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Clinical Crossroads
Clinician's Corner
April 2, 2008

A 21-Year-Old Man With Chronic Pancreatitis

Author Affiliations

Author Affiliations: Dr Callery is Associate Professor of Surgery, Harvard Medical School, and Chief, Division of General Surgery, Beth Israel Deaconess Medical Center, and Dr Freedman is Associate Professor of Medicine, Harvard Medical School, Medical Director, Clinical Research Affairs, and Director, Pancreas Center, Beth Israel Deaconess Medical Center, Boston, Massachusetts.

JAMA. 2008;299(13):1588-1594. doi:10.1001/jama.299.9.jrr80001
Abstract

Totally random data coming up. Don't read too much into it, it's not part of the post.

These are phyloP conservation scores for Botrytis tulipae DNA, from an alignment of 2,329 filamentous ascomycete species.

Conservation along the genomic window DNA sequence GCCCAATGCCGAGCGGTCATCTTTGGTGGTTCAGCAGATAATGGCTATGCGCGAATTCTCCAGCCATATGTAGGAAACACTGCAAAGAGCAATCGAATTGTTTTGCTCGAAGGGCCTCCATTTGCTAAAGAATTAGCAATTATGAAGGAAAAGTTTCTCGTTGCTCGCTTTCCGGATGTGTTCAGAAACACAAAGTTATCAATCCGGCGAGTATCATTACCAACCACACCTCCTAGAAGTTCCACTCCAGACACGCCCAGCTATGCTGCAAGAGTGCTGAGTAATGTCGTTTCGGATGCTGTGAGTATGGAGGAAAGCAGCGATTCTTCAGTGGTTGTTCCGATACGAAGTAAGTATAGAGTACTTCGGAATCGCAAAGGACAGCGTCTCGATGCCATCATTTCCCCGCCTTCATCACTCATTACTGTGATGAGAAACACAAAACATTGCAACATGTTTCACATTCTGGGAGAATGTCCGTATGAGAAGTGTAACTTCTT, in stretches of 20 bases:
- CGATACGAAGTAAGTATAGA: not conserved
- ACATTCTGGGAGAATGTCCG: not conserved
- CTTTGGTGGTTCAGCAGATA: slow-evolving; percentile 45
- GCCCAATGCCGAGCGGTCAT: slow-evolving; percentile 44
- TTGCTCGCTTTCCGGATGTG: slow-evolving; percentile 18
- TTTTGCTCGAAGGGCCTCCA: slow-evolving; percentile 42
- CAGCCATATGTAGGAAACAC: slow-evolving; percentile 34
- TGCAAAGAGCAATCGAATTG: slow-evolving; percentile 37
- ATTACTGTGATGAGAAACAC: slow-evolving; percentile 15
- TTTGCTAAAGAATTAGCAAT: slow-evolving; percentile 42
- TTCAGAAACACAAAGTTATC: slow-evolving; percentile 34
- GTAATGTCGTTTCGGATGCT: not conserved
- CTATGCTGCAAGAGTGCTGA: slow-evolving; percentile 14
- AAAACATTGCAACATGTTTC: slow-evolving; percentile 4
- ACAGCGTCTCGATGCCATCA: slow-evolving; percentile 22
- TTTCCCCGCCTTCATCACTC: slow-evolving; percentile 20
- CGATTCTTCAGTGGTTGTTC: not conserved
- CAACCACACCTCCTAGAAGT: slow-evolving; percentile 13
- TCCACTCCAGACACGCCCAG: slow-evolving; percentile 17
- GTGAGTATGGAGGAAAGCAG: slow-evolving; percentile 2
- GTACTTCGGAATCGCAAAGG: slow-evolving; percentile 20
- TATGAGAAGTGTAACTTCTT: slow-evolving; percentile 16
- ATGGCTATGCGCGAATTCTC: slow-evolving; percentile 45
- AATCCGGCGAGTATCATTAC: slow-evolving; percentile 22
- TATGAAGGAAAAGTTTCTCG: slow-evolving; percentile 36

Chronic pancreatitis is a disease for which the diagnosis may be difficult to ascertain and the treatments are limited. Using the case of a 21-year-old man who has had recurrent episodes of epigastric pain since age 10 years and was ultimately diagnosed as having idiopathic pancreatitis complicated by pancreatic duct stones, we discuss the evaluation and treatment of chronic pancreatitis. Diagnosis is based on thorough history taking, physical examination, and carefully selected imaging studies. Etiologies may be structural or nonstructural; genes predisposing to chronic pancreatitis have been identified. An evidence-based approach to treatment is limited by a paucity of randomized controlled trials. We address the patient's concerns regarding chronic pancreatitis, including what he should expect over the next several years, whether endoscopic or surgical therapies should be considered, and whether there are any cures.

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